It must be assumed that the material is incompressible in the plastic state and obeys the von Mises criterion of plastic flow and its associated flow rule. The oxide film of the out layer of the aluminium sheet is assumed to be inextensible. It will be assumed that the rolls have a longitudinal roughness lay, the roll and sheet surfaces have similar autocorrelation lengths initially and are uncorrelated, and the surface slopes are relatively small.


Figure 2. SEM and XPS photos of aluminium sheet (5052) rolled by Model 2800 mill.

The crack spacing is an important parameter to model as it determines the way in which fresh aluminium becomes exposed to additives in the lubricant and ultimately makes contact with the roll surface. In the next section, the model process is divided into following two steps.

Step 1: Modeling the initiation of micro cracks at the roll bite A model accounting for the initiation of micro cracks in the entry bite region is followed with the works of Le and Sutcliffe [23]. The geometry at the entry point is shown schematically in Figure 3. The elastic plastic nature of the deformation induces deformation (sinkage) of the sheet ahead of the contact, with associated stretching of the oxide film layer. A priori micro crack is located the PP’ plane in the oxide film layer of thickness tc (which is typically of about 1 um in thickness deduced from the SEM results). As it moves forward, the development of stresses in the intact oxide film layer is examined to predict when the next crack will occur and the corresponding crack spacing. It is found that the longitudinal stress in oxide layer film develops as the plane PP’ approaches the bite, due to elastic stretching of the surface of the aluminium sheet. The maximum longitudinal stress in the oxide film layer occurs at a plane OO’, with a distance d behind PP’, where the shear stress on the interface changes sign.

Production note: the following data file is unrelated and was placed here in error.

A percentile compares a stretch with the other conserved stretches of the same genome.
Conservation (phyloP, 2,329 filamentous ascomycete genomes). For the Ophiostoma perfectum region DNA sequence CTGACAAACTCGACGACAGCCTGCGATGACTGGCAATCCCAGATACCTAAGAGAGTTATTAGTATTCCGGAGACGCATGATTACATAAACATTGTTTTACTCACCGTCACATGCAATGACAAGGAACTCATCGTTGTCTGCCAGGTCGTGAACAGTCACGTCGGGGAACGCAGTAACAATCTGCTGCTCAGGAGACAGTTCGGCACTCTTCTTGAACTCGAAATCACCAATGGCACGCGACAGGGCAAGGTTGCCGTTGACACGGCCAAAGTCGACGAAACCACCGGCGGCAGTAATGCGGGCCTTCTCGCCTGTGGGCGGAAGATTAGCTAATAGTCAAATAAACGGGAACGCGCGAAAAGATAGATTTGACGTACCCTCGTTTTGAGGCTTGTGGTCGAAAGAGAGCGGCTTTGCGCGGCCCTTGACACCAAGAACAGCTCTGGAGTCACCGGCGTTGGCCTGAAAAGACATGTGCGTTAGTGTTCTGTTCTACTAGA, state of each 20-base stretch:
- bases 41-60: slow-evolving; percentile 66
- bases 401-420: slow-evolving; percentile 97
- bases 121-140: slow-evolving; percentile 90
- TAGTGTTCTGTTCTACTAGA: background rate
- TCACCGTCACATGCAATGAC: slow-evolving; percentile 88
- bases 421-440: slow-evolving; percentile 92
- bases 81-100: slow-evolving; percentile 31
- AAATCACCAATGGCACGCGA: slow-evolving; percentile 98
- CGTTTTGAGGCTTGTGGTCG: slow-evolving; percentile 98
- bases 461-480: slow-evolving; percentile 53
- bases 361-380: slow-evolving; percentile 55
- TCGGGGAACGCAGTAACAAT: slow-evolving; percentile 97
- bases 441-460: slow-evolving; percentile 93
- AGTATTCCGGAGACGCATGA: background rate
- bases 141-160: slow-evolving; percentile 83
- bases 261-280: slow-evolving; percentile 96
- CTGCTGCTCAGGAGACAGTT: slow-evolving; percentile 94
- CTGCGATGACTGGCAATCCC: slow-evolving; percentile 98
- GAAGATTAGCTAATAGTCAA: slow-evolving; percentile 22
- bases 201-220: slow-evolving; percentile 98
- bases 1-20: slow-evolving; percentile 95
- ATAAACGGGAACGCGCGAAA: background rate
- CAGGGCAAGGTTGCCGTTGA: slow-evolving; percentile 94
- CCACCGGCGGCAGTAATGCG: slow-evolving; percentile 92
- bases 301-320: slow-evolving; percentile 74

A crack will initiate in the brittle oxide film layer at the location of maximum stress when the maximum stress reaches the strength of the oxide film σ f. Such a crack will relieve the stresses in the inlet, with stresses able to rise again once the crack has travelled into the bite. The corresponding distance between the location of the maximum stress and the previous crack plane gives the micro crack spacing. For constant oxide strength a fall in crack spacing will occur with reducing oxide film thickness. A more detailed analysis of the stresses at the leading edge of the oxide film layer (in the presence of a crack) would be needed to quantify the dependence of the crack spacing on the oxide film layer thickness and material properties.